Finally, the work of education which is at the heart of the Parent Teacher Association:  The role of teachers and school personnel is one of the hardest jobs out there, and working collaboratively, parents and teachers, to support our students, eases that work in ways immeasurable.  That is the ROI on the hours of volunteer work that make this all worth it.

And what is my personal wisdom I bring to PTA? It is wonderful to remove my rabbinic kippah (metaphorically) as I step into the public square and public school district. Not only because being Mom is an important other hat to wear, but because our American democratic society demands that of me. Looking around the world, seeing religious zealotry damaging civic democratic education everywhere, I am proud to be known as a person of religion who views her role as being part of a critical thinking and reflective learning environment where diverse views are respected, including religious views, and a diverse community is supported. As Rabbi Yishmael also stated, “Do not make the Torah into a crown with which to aggrandize yourself…” I am not the rabbi in the room, I am not the educator in the room. I am a parent who listens to other parents and works with other parents, because PTA is about all of us, not about each of us. In our world today having shared hopes and dreams for our children in a community is a rare gift and I am so honored I can be part of this work, if only for one year. May this be a sweet new year of learning for all our children, and for all of us, and may we all have the opportunity to study, to teach, to observe, and to practice.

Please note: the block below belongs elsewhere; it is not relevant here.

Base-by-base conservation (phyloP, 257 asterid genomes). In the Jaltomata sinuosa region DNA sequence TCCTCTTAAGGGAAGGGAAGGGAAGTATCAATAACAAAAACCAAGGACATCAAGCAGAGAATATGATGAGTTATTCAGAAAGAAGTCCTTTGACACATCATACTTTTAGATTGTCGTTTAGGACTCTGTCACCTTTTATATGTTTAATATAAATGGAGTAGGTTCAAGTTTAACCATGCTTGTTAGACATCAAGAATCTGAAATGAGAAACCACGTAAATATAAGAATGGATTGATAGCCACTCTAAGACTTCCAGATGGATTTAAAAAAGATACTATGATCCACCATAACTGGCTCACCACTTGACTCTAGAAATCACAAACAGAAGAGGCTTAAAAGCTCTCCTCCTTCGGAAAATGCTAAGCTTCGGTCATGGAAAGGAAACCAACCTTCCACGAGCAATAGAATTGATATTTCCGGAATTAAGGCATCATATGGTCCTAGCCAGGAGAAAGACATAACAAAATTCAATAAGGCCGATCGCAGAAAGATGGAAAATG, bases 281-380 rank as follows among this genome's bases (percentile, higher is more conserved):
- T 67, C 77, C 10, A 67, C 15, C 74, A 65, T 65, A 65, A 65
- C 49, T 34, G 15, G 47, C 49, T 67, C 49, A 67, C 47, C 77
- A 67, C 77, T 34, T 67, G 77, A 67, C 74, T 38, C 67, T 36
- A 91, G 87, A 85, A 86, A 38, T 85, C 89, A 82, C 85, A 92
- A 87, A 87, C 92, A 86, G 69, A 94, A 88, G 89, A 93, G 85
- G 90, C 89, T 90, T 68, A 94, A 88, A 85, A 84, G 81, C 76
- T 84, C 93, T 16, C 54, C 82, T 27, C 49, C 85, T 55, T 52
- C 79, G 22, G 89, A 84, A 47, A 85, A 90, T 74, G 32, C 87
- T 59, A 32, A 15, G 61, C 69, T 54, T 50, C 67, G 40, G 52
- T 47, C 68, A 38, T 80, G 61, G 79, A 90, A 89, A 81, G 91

About the Author
Rabbi Karen G Reiss Medwed, Ph.D. is the only certified practicing female identifying mesadder gittin in the Conservative movement, and is an appointed member of the Joint Bet Din of the Rabbinical Assembly. She works as a Teaching Professor at the College of Professional Studies of Northeastern University.